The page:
By way of introduction, let me briefly state that this reflection is the result of what, in my native Tseltal Mayan language, we call xcha’ sujtesel o’tan, which roughly translates to “making our heart return again.” Return where? This would be the immediate question. It is not merely a turn of phrase that captures some meaning in our language and culture. It refers to actions in a historical process related to deep contemplation, to reassessing political projects and decisions that are both personal and collective. In another sense, it may denote the return to our ancestrality. Said in other words, it refers to making our heart return to a place or a location—characterized by certain habits or lifestyles—where our heart has already been at some point in time.
In my case, this reflection stems from my own language, but—being a subject turned subaltern by a hegemonic system of knowledge—I had to shed some of the habits I learned from this system. Only then was I able to rediscover constellations of ancestral Tseltal Maya thought that have always been there, in everyday communal life, in our own language, in our ceremonial moments, and in the legends, myths, and rituals we practice. Making my heart return to my own ancestrality has consisted of a number of actions that have enabled me to put an intercultural hermeneutics into practice, making visible other ways of cohabiting the world, of naming life, of being, feeling, and thinking in-and-with the Lum-K’inal (Cosmos).
Zapatismo and xWaychinel Lum-K’inal
Another term I have reflected on is xWaychinel Lum-K’inal, which refers to the acts of dreaming life in a conscious state, dreaming the world, and imagining becoming. It is a question of prefiguring, personally and collectively, certain desires and ideals that come to fruition step by step. A concrete manifestation of xWaychinel Lum-K’inal in Chiapas, Mexico, is Zapatismo—a systemic movement linked to other local and planetary proposals—as the historical result of a deconstructed and reconfigured ch’ulel-spirit-consciousness.
The political construction and the reconfiguration of mentalities in our communities to fight for a “world that can hold many worlds” required—in addition to our first-hand experience of dispossession and contempt—our ability to dream the world, to imagine another possible and dignified life that would then materialize into concrete actions. This is how we built, and continue to build, that other possible dignified life-world. Only by imagining it, dreaming it, can we prefigure it in our heart, and by collectivizing the xWaychinel Lum-K’inal, the collective and historical ch’ulel may be enhearted and brought forth.
xWaychinel Lum-K’inal, or prefiguring possible dignified life-worlds, are not only individual acts devoid of collectivity, but rather a collective wherein the family, the community, and the people may be imagined and incorporated.
Thus the arrival of collective ch’ulel allows us, as communities, to prefigure possible dignified life-worlds as a result of a common collective experience that we have historically lived. xWaychinel Lum-K’inal, then, has to do with our own history, which we have woven across time. In this way, historical acts of xWaychinel Lum-K’inal and the awakening of ch’ulel are collective and individual acts, in which people’s hearts and minds are the first space-territory where the seeds of struggle and liberation emerge or “in-surge.”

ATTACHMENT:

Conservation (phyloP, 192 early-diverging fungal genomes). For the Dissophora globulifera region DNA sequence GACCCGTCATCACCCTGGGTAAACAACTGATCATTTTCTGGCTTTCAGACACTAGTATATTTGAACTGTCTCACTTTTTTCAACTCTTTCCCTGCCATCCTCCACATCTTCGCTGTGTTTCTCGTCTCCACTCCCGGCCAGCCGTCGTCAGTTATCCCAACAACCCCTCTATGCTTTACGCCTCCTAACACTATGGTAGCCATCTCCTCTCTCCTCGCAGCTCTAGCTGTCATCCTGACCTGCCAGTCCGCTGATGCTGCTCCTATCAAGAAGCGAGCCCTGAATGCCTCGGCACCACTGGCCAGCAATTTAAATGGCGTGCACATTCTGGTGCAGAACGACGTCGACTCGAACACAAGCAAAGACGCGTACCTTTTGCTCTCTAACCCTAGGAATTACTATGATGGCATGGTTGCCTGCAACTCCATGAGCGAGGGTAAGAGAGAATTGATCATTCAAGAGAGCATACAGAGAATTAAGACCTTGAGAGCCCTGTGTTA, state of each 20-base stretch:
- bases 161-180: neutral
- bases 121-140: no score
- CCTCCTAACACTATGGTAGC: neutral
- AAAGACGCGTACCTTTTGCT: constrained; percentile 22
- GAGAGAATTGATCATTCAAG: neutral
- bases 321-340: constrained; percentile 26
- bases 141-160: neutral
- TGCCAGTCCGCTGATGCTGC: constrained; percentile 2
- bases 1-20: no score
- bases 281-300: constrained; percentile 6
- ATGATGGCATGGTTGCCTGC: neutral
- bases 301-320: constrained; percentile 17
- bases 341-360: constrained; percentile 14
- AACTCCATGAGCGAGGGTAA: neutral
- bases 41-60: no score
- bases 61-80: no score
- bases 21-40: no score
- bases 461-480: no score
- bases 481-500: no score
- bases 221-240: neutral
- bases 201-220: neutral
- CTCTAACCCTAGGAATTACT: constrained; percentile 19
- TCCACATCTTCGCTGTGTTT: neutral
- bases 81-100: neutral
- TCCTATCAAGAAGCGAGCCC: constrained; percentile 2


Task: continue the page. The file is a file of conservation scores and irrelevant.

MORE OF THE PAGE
Given that the in-surgence of ch’ulel and the seeds of liberation are not just personal acts decontextualized and disassociated from other ch’ulel spaces-territories, it is fundamental to enhearten and re-ch’ulel-ize ourselves collectively, as our peoples’ recent history has shown. Such is the case of families, communities, regions, areas, autonomous municipalities, and Zapatista Caracoles.
Spirals of xWaychinel Lum-K’inal in the Zapatista Experience and Struggle
The first space-territory that is fundamental to the very nucleus of Zapatista struggle and resistance—in direct opposition to the hyper-individualization of capitalist modernity—stems from the individual in relationship to the community. The Zapatistas themselves addressed this point of departure during the second level of the “Escuelita Zapatista,” when they shared words about how they were recruited, be it at a party, or walking to school, home, or the milpa (plot of land cultivated with corn, beans, squash, vegetables, etc.). This process emerged from a personal conviction that slowly pollinated the idea and the need for collective struggle to uplift our peoples’ dignity, which had been historically trampled. This would be a first liberated micro-space-territory where ch’ulel constitutes itself as a historical subject and generates from itself acts of imagination and the prefiguring possible dignified life-worlds in a felt-thought way.
The xWaychinel Lum-K’inal, or the act of prefiguring possible dignified life-worlds, are not only individual acts devoid of collectivity, but rather a collective wherein the family, the community, and the people may be imagined and incorporated—a felt-thought “communality” that always existed in the collectivity of the present, future, and past. It began from what was being lived at that moment as a collectivity, while at the same time prefiguring a more dignified future for all daughters and sons. On the other hand, the history of injustice, dispossession, and contempt experienced by those grandmothers and grandfathers revitalized their desire to be free and to reclaim their territories. In this way, the ancestral past was and continues to be a kind of energy that propels us to go forth with acts of xWaychinel Lum-K’inal.
The strength and power of the word and the voice have only been possible through collective and communal ch’ulel, in which the only voice and word that is heard is everyone’s voice. It is the “communalized” voice and word.
The second spiral of this nucleus consists of family and community. Acts of xWaychinel Lum-K’inal are no longer just personal; rather, stories of common suffering now undergo a process of collectivization that motivate people to exercise their power to imagine or prefigure. When we begin to share our words collectively, we are driven by the need to speak and share the gift we possess. Therefore, whoever already has ch’ulel and is exercising the power of prefiguration or imagination feels obligated and has the duty to share that word. Thus, those who received their ch’ulel in its collective and historical dimension, know that words and voices are no longer the property of the boss or the owner of the farm or hacienda, or even of the poor ladino or the indigenous cacique. They now view the “uses and customs” imposed by the boss differently. Previously, they had to keep silent, show respect and obedience, and even respond by saying “whatever my boss orders” or “yes, my master.” Now they felt their duty was to raise their voice and their historically silenced word.